Professor Michael Savage’s commitment to teaching has earned him the 2014 Distinguished Teachers’ Award, which rewards excellence in Teaching and Learning.

The award requires candidates not only to be outstanding teachers that demonstrate successful and effective learning outcomes, but also to have made a sustained contribution to Teaching and Learning.

Professor Savage has lectured Science and Agriculture students since 1977 in the areas of Agrometeorology, environmental biophysics and meteorology. He has been instrumental in the discipline of Agrometeorology responsible for the development of all Agrometeorology courses from 1977 to the present.

‘Teaching is the one part of my overall range of activities that has never received formal recognition. Now, besides the research and administration contributions, there is also recognition for teaching and this can only bode well for the future of the discipline. Hopefully, the award will stimulate others in the School of Agricultural, Earth and Environmental Sciences to also work towards research on teaching and learning in their disciplines,’ said Professor Savage.

According to Savage, his approach to education entails understanding students’ learning difficulties but at the same time reminding them of their everyday experiences of the agro-environment while developing the basic concepts.

‘This approach is an empathetic one, for teaching without empathy means that it is done as a job, with little emotion. Also, what may be different is my direct engagement with the students, especially during lectures, practicals and small-group sessions. Even in large second year classes of more than 100, this would mean walking around even to the back of the class to ask questions to elicit responses. This method of engagement includes trying to relate complex subject matter in a way that is much more easily understood,’ he said.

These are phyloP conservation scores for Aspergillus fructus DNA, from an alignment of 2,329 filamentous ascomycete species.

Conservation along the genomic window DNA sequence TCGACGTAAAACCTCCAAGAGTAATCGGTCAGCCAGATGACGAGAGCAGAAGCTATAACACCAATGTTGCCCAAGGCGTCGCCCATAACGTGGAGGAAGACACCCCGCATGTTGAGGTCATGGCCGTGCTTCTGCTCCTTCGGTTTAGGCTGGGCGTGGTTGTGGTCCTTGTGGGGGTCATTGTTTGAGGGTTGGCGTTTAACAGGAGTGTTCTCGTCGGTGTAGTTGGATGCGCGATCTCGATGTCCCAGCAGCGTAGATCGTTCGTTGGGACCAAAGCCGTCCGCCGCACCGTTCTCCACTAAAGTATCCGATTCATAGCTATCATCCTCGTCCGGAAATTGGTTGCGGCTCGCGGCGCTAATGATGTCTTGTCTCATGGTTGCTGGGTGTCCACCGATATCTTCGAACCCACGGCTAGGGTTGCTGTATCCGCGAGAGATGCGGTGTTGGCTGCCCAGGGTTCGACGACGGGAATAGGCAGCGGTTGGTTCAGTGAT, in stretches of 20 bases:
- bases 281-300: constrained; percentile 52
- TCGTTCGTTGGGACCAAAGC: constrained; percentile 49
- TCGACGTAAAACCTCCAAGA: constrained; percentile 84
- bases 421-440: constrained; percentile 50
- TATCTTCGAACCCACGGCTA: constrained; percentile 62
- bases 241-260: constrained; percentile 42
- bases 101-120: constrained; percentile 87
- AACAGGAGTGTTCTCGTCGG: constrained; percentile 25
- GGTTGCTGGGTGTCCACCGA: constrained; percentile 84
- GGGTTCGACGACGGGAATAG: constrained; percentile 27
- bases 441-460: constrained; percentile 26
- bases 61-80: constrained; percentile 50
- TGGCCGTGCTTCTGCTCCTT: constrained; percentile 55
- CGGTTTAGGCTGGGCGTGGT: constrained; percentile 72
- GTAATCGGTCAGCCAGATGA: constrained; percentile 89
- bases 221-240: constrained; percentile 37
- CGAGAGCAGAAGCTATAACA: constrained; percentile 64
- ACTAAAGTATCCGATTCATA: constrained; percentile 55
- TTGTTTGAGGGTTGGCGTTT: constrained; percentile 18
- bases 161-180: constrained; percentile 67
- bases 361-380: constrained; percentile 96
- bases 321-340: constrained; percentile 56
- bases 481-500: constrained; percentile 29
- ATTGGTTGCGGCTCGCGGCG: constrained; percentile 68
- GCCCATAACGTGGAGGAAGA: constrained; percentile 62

Professor Savage also highlighted that the use of continual engagement and reliance on visual teaching materials ‘results in it not being a case of me trying to get the students to my level but of me getting to their level at the same time as trying to impart knowledge gained by both the student and myself, in a way that they can relate to’.

Professor Savage says the success of teaching his discipline is when students master the skills required as it brings joy and a great sense of empowerment to the student.

He adds ‘With this success follows the challenge of challenging the student to this level of success. It is hard work on the part of the student and hard work from my side as well. Agrometeorology is difficult for most students – even in second year. They have never met it before and many of the things we speak about are invisible - usually, we cannot directly see evaporation, infrared radiation, greenhouse gases, wind other than its effects, atmospheric pressure, etc. Also, often, many of the English technological terms that are used in the Agrometeorology modules do not exist in the home language of the student’.

Professor Savage added that teaching and learning of mathematics and computer literacy remains a challenge.

‘The greatest gaps are in mathematics, physics and computer literacy. Most of my students, when they start off, say they are computer literate. However, give them a large set of data from our Agrometeorology Instrumentation Mast system to interrogate and they do not know what to do. Even plotting graphs to demonstrate something is beyond the capability of many. My experience, over many years at many different institutions, both locally and internationally, has been that students are not adequately exposed to information and data that directly reflects the state of the environment around them, and they may therefore leave university with a degree that has not sufficiently equipped them with a first-hand understanding of the environment. They are therefore unable to easily relate to the problems of our uncertain agricultural and environmental future.’

The Distinguished Teachers' Awards will be formally presented at the Graduation ceremonies this year.

Mongezi Mhlongo

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